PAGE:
BP reveals ‘sand shark’ device to clean Gulf beaches of oil

Posted by on Aug 12, 2010 | Leave a Comment

BP has revealed a new device named as ‘sand shark’ aimed at doing an enhanced job of cleaning Gulf beaches of oil and tar. This new device was demonstrated on Tuesday at Orange Beach, Al.

A new device comes with a promise to clean Gulf beaches of oil. The name of this device is ‘sand shark’ revealed by BP. This device was demonstrated on Tuesday at Orange Beach, AL, which has been the site of regular cleanup work due to the BP oil spill in the Gulf of Mexico.

BP official Keith Seilhan said, “The $300,000 prototype will be deployed on Baldwin County’s beaches but others are in the works and could be used on beaches in Florida and Mississippi.”

The beach cleaning machines which has been cleaning local shorelines is narrow as compared to Sand Shark. This new device has taken Two months in its making. It is able to extract bits of oil from up to 18 inches below the beach’s surface and can collect smaller tarballs.

The majority of the contaminants that we’ve seen are within the range of this machine,” Keith Seilhan, BP’s Mobile Incident Commander, told reporters, state and federal environmental officials, contractors and municipal officials. The midday demonstration took place at the Cotton Bayou public beach access.

We’re not going to say it cleans up every molecule of hydrocarbon, but it can get the vast majority and then allow the natural deterioration of the hydrocarbons to take hold in a much shorter period of time.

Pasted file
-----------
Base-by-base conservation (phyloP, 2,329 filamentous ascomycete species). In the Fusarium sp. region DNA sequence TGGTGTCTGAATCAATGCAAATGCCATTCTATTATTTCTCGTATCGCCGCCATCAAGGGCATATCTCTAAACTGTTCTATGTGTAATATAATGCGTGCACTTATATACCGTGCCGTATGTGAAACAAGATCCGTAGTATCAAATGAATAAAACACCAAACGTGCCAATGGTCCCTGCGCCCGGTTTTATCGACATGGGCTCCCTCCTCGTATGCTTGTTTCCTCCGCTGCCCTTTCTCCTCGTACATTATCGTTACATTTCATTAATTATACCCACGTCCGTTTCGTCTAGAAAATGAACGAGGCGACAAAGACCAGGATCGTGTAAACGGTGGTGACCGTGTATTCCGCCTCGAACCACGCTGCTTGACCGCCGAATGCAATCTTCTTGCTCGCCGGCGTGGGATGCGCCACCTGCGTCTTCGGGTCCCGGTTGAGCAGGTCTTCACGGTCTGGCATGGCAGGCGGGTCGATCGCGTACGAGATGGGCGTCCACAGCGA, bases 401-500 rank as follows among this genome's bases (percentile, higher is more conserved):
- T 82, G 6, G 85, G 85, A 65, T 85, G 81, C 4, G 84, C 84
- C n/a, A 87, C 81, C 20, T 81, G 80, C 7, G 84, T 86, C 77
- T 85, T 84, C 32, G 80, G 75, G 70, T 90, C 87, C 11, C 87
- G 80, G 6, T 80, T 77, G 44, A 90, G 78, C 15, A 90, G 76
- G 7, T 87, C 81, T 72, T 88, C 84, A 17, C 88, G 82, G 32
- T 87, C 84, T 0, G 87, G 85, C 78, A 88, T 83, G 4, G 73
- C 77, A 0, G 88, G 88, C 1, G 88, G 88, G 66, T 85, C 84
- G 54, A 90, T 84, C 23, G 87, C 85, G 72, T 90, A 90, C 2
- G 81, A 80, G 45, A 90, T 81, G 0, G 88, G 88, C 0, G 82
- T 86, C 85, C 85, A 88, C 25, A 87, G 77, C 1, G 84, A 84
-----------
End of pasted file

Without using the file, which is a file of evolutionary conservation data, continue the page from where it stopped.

Seilhan said, “More Sand Sharks are in the works and could be deployed to Florida and Mississippi beaches within the next six weeks,” in Baldwin County.

He said, “The beach consistency in Louisiana is a bit different and requires a different tool but we’re not against trying this in any situation that it might work. We’re optimistic about its utility across the Gulf Coast, especially the northern Gulf Coast.

By churning up sand with mandible-like augers that feed the material onto a conveyor belt, the Sand Shark works. A tow-behind machine is normally used to sieve aggregate like clay and sand in brick and mortar manufacturing, is carried by the sand. In the sifter the sand tumbles through a series of screens that filter out most everything bigger than 2 mm while allowing debris-free sand to spill back onto the beach.

Seilhan said, “I was challenged by local leaders to develop a way to more effectively and less intrusively clean oiled beaches.” He also added, “We’re trying to do everything we can to meet that challenge and fulfill our obligation as the responsible party. What we at BP hope is that we can continually show the community and the public at-large that we’re a responsible company and that hopefully we can build confidence in our efforts to restore what we’ve damaged. We’re committed to do what it takes, as long as it takes to get this done right.

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